SOCHI, Russia — Back in fourth grade, when they were first paired together at the local ice rink, Meryl Davis was so shy she could hardly lookCharlie White in the eye. And he stewed in silence because she had never tried ice dance, meaning he had to slow down so she could catch up.
Over 17 years of training together, their timing, footwork and competitive mind-set melded. So when they skated out to center ice Monday for the most important performance of their careers, the two-time world champions found the steadiness they needed with a single glance, promising without words to be there for one another and to do their best.
For the next four-and-a-half minutes at Sochi’s Iceberg Skating Palace, Davis and White skated as one, bringing to life the fairy tale “Scheherazade” through intricate footwork, jaw-dropping lifts and synchronized gestures. With it, the athletes from suburban Detroit made history, becoming the first Americans to win the Olympic ice dance title. And they did so with a record score of 195.52 points, earned in Russia, no less, where the love of figure skating rivals that of hockey, and the reverence for dance is deeply embedded in the culture.
Davis, 27, was quick to thank the Russian-born coach behind the achievement, Marina Zoueva, who chose their music (by Russian composer Nikolai Rimsky-Korsakov), choreographed their steps and has instilled Russian culture in them these last years — all so their performance would not only showcase their talent but also pay homage to this Winter Olympics’ host nation.
In an arrangement that’s impossible to imagine in other sports, Zoueva also coaches the Canadian ice dancers who claimed silver, Tessa Virtueand Scott Moir, who train alongside Davis and White.
For the past four years, the two couples have traded every significant international title in ice dance. Virtue and Moir won gold at the 2010 Vancouver Games, where Davis and White took silver. On Monday, they swapped places, with the Canadians settling for silver (190.99).
“No athletes like it to sit in this position,” Moir said afterward. “We came here to win the competition. But it’s easier when we see them and know how hard these guys work.”
Russia’s Elena Ilinykh and Nikita Katsalapov took bronze (183.48), thrilling the crowd with their highly emotive performance to Tchaikovsky’s “Swan Lake” in which Ilinykh, overcome by exhaustion at the end, collapsed in tears into her partner’s arms, the very portrait of a dying black swan.
Ice dance was a Russian passion and point of pride long before the discipline was added to the Winter Olympics in 1976. Entering these Games, ice dancers from the Soviet Union or Russia had won gold in seven of the 10 Olympics at which the discipline had been contested.
But under Zoueva, 57, its epicenter has shifted to Canton, Mich., home of Davis and White, as well as Canada’s Virtue and Moir, and the promising American siblings, Maia and Alex Shibutani, who finished ninth (155.17) in their Olympic debut. Fellow Americans Madison Chock and Evan Bates were eighth (164.64).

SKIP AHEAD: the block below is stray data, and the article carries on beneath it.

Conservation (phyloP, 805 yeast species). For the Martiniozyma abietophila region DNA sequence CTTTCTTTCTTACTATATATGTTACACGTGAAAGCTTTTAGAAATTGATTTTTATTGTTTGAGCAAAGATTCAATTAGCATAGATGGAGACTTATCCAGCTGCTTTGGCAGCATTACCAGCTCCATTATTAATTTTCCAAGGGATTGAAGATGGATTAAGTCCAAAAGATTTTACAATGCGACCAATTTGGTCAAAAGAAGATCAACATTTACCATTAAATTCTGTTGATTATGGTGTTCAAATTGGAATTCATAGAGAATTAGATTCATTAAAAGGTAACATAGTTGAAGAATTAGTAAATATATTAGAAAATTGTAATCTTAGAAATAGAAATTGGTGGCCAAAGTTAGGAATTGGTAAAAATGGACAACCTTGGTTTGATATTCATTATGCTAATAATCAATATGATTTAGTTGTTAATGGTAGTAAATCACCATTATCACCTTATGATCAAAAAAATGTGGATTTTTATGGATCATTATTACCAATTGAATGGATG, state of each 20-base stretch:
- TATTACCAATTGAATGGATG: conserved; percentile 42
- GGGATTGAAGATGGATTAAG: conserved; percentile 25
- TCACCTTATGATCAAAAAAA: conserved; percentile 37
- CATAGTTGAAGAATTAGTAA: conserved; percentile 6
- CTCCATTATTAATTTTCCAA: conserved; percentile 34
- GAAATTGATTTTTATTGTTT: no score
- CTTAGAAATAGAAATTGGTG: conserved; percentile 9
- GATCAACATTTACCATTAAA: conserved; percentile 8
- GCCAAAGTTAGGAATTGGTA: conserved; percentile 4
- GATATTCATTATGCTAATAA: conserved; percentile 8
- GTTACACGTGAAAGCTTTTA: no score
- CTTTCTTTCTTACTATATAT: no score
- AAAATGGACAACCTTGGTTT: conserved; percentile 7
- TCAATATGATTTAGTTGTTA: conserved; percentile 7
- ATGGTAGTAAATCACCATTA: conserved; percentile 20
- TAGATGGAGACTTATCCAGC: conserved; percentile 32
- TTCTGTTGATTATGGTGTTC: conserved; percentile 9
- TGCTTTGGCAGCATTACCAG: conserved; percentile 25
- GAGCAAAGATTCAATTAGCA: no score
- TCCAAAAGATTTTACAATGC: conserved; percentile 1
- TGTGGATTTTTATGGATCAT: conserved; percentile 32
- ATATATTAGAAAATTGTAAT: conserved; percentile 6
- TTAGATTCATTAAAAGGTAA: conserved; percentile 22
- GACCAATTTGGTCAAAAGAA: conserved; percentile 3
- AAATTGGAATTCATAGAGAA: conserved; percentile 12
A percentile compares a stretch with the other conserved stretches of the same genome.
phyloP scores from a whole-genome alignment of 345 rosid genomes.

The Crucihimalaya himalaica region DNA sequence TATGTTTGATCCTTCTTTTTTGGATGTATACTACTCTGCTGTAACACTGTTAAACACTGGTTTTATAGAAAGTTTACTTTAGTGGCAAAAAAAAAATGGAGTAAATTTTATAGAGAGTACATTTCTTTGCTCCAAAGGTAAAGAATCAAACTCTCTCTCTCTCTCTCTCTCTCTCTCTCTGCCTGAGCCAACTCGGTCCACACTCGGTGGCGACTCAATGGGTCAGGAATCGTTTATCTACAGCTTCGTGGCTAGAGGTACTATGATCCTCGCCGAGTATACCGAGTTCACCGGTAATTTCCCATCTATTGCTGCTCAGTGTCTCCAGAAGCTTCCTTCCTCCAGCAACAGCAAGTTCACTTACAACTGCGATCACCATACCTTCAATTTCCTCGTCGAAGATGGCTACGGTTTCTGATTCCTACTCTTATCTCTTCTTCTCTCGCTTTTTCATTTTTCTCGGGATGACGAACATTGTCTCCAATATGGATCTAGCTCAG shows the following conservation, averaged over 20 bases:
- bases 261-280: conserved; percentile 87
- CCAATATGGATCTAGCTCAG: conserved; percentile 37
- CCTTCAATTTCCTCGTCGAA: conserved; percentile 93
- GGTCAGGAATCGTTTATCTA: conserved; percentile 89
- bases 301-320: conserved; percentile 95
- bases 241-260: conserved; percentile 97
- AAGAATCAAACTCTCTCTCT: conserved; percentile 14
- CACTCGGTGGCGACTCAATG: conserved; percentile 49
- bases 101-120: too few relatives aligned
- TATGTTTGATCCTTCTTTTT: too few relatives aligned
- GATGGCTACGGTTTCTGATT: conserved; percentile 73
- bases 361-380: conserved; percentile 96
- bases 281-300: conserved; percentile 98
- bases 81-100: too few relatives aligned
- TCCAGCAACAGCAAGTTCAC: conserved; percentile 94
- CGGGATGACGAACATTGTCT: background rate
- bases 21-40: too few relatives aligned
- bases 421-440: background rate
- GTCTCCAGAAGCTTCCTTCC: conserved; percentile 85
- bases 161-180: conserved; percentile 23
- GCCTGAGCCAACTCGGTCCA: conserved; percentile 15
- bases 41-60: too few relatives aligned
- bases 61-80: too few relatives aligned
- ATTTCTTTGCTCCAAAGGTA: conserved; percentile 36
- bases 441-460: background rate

Just 2.56 points separated the front-running Americans from their Canadian rivals following Sunday’s short program, the first phase of the competition. What accounted for the biggest differential in the marks was a required step sequence, known as the Finnstep. The judges gave top marks to Davis and White, who set a short-dance record with their overall score, but found fault with the Finnstep of Virtue and Moir. A spirited debate quickly followed via social media about the fairness of the marks.
Despite an overhaul of figure skating’s scoring following the judging scandal in the 2002 Salt Lake City Games, the topic remains a flashpoint — particularly in ice dance, which is so deeply rooted in theatrics.
Ice dancers receive scores for the difficulty of the steps and lifts they perform, based on an established code of points. But they also receive so-called “component scores” that reflect subjective qualities, such as transitions, choreography and skating skill.
Virtue and Moir were the 17th of 20 couples to compete Monday. And they staged a romantic, elegant free skate to music by Russian composer Alexander Glazunov. Judges awarded them with a season-best 114.66 points, which theoretically closed the gap on the Americans.
Competing last, Davis, 27, and White, 26, took the ice in glittering costumes befitting a Middle Eastern king and temptress. And they created an exotic world of passion, spiced with a touch of sexuality, from their opening lift to their last. It was a performance that extended the boundaries of ice dance with its physicality and pace. And it showcased the primary way in which Davis and White have matured since their silver medal showing in Vancouver, capable of weaving a story through dance rather than stringing together synchronized steps.
Six-time U.S. champions and two-time and defending world champions, Davis and White hadn’t been defeated since 2012. They wouldn’t be this night, either, leading every category of the complex scoring and earning perfect 10.00s for choreography and interpretation.
After paying tribute to Zoueva, they thanked Virtue and Moir for pushing them daily and for pushing the sport.
“We’re linked forever,” White said. “This moment, and all the moments that have brought us together, will keep us together forever.”